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There can be uncountable numbers of tent caterpillars on a single tree. Source:  J.R. Carmichael, Wikimedia Commons

There are hundreds of caterpillars in your yard? Maybe thousands? They’re black with blue marks, a white streak down their back and longitudinal rows of reddish hair? And, above all, every night they gather in a silky shelter commonly called a “tent”? You’re dealing with tent caterpillars, one of the most common—and visible—tree predators.

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The tent protects the caterpillars from predators and rain. Source: Esc861, Wikimedia Commons

There are, in fact, several species of tent caterpillars found in North America and Europe, most in the genus Malacosoma, but there are also other tent caterpillars in other genera. The latter may differ in appearance, but have similar habits. All can do much damage, partially or totally defoliating their host tree.

They’ll attack many species of broadleaf tree, but in home gardens, fruit trees seem to be their favorites. And they don’t just hang out on their host tree, but disperse to other nearby trees and shrubs, returning, however, to their tent each night. Thus, as they wander off looking for a meal each day, you’ll find them in your garden, on your walkways and, just to really freak you out, circling your kids’ sandbox.

Most years, tent caterpillar nests are rather sporadic: you only see a tent here and there and the damage is therefore limited. In other years, however, most host trees in the area will be infested and there may be several tents per tree. In such years (there’s about a 10-year cycle), defoliation can be considerable.

A Tenting Lifestyle

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Tent caterpillar cocoon. Source: D.-Monkman

Tent caterpillars hatch in the spring, when their host tree starts to leaf out. They’re tiny at first and do fairly little visible damage, plus their nest is still small. As a result, they often escape detection for several weeks. However, as they increase in size (there are 5 to 6 larval instars), the damage becomes more and more extreme and the tent grows in size and visibility. Towards the end of their 7- to 8-week period of activity, defoliation can be extreme. Afterwards, the caterpillars leave their nest and their host tree and seek a protected place nearby to pupate. That can be in the ground, in wood piles or on human made structures. They spin a cocoon of white or yellowish silk and pupate inside. The adult butterflies emerge about 2 weeks later and quickly mate. The female then flies to a suitable tree, lays her eggs discreetly on a branch and dies almost immediately. It’s from these eggs that the next generation will emerge the following spring.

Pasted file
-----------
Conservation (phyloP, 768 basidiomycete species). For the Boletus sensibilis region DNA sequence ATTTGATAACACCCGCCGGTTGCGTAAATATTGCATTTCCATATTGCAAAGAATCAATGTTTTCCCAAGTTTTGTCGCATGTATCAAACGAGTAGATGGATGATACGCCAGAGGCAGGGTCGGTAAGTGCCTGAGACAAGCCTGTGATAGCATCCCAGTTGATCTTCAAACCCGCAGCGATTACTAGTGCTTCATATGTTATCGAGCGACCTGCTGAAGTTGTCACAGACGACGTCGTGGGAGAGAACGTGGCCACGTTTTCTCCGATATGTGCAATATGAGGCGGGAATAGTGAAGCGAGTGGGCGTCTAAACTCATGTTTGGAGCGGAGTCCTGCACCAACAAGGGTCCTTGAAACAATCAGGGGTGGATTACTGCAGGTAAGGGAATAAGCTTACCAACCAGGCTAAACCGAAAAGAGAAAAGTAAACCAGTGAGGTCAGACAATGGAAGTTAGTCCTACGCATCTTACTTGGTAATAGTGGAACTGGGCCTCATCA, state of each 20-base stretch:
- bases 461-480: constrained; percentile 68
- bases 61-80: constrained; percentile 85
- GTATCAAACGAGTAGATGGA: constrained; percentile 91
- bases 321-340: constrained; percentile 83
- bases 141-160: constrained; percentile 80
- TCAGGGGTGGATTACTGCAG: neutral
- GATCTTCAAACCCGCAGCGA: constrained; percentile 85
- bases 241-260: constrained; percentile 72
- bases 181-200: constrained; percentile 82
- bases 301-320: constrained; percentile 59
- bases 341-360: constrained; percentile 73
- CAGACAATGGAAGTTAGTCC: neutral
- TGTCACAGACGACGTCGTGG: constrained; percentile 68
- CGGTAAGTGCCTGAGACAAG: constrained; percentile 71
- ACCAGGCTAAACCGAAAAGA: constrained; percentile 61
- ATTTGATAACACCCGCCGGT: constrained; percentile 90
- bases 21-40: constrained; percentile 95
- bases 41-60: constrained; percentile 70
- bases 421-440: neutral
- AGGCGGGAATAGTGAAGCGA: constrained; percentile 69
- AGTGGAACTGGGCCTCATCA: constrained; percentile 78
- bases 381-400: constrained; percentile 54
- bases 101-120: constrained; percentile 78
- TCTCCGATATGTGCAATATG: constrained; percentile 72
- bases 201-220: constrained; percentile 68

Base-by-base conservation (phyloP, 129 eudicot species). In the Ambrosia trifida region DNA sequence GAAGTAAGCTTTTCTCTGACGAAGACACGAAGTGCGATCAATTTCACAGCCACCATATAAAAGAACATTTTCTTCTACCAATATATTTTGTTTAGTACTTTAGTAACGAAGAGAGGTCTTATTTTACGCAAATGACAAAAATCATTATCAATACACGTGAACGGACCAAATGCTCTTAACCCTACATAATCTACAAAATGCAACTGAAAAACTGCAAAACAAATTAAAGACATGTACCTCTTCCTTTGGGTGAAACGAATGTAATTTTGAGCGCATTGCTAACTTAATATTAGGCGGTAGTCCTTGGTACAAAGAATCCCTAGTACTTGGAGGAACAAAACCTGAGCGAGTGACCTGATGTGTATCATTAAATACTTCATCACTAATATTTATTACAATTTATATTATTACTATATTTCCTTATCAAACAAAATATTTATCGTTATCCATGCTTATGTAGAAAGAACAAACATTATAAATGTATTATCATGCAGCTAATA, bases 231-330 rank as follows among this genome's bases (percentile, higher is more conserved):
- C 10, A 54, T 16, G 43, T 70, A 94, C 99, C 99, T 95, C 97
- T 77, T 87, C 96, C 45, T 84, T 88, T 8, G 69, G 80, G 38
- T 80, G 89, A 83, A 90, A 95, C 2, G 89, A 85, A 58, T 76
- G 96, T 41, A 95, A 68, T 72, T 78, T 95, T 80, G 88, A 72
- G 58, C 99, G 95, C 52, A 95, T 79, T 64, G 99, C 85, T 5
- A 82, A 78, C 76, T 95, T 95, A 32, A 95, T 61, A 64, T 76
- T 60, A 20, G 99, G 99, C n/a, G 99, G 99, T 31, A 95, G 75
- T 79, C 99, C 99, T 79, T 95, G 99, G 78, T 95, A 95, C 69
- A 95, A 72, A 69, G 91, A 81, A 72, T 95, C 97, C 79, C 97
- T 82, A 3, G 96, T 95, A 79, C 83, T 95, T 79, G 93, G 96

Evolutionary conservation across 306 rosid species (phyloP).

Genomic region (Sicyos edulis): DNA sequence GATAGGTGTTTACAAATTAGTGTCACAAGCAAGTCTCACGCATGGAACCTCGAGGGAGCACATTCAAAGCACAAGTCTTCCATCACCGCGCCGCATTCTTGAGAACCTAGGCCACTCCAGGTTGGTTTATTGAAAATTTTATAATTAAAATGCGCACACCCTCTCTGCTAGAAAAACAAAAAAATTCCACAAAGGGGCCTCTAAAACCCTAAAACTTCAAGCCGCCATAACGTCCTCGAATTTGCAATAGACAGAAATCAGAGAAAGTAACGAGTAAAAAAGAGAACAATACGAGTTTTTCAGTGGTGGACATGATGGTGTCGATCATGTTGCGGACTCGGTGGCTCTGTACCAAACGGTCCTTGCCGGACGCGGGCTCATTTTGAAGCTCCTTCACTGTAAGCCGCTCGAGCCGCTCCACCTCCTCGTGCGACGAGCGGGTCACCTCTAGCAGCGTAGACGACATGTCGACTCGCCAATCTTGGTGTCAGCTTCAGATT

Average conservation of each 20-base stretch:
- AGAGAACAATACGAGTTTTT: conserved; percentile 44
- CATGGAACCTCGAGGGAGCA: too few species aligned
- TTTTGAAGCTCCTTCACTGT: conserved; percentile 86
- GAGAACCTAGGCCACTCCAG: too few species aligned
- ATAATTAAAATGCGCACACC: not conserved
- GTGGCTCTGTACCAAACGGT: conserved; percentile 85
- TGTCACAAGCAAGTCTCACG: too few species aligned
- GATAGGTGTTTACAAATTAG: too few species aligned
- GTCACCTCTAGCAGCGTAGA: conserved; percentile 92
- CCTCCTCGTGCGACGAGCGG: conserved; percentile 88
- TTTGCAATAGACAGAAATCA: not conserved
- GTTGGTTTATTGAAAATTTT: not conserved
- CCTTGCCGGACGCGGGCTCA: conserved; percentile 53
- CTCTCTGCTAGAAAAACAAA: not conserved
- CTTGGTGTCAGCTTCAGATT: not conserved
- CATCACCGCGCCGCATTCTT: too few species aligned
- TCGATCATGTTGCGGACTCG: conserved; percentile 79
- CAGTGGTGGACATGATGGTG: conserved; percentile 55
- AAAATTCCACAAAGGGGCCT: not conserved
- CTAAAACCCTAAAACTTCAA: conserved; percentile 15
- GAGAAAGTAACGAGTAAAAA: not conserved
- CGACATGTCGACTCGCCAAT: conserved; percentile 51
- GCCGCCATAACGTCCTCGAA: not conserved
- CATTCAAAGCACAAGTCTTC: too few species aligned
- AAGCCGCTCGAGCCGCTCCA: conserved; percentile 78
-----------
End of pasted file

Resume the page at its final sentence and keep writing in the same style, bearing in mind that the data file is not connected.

To Treat or Not to Treat?

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Tent caterpillars heading back into their nest at night. Source: www.planetnatural.com

In the wild, there is usually no need to intervene. Tent caterpillars are, after all, part of Mother Nature’s plan. A healthy tree can withstand being defoliated occasionally and will in fact cover itself in new leaves just a few weeks later. Also, infestations tend to be occasional: most of the time, they don’t come back to the same tree year after year, which could indeed weaken or kill it. Also, tent caterpillars play an important role in nature as fodder for a wide range of animals, from other insects to squirrels, bats, frogs, skunks and bears. In fact, more than 60 species of birds, including orioles, jays, chickadees and juncos, feed on them in North America alone. So, in a natural site, just let Mother Nature do her thing.

In your garden, though, when they move into an ornamental tree or, even worse, a fruit tree, control may be necessary … and it’s so easy to accomplish!

Their habit of returning each evening to the silky tent they stretch between branches is their weak point! At night, just cut off the branches on which the tent is installed and drop the tent into a plastic bag. Then seal it and put it out with the trash.

Some people recommend burning the nest, but most environmental agencies now discourage this practice for fear that the fire could escape and cause damage.

A Sticky Trunk

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A band of sticky glue will prevent tent caterpillars from roaming. Source: www.tanglefoot.com

If a nest of tent caterpillars is out of reach, apply Tanglefoot, a glue that never dries, all around the trunk in a band about 6 inches (15 cm) wide. This will at least prevent them from wandering all over your yard. If you prefer not to stain your trunk with glue, surround it tightly with a strip of plastic and apply the glue to the plastic.

BTK to the Rescue

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Source: www.naturalinsectcontrol.com

Another possibility is to spray the tree with BTK (Bacillus thuringiensis kurstaki). This organic pesticide is a caterpillar disease widely found in nature and harmless to other insects and animals, including humans. Once the caterpillars ingest the spores, they become ill, stop eating and die about a week later.

Tent caterpillars: after you get over the shock of finding them in one of your trees, you’ll discover they really aren’t the terrible pests they seem!20180620A J.R. Carmichael, WC

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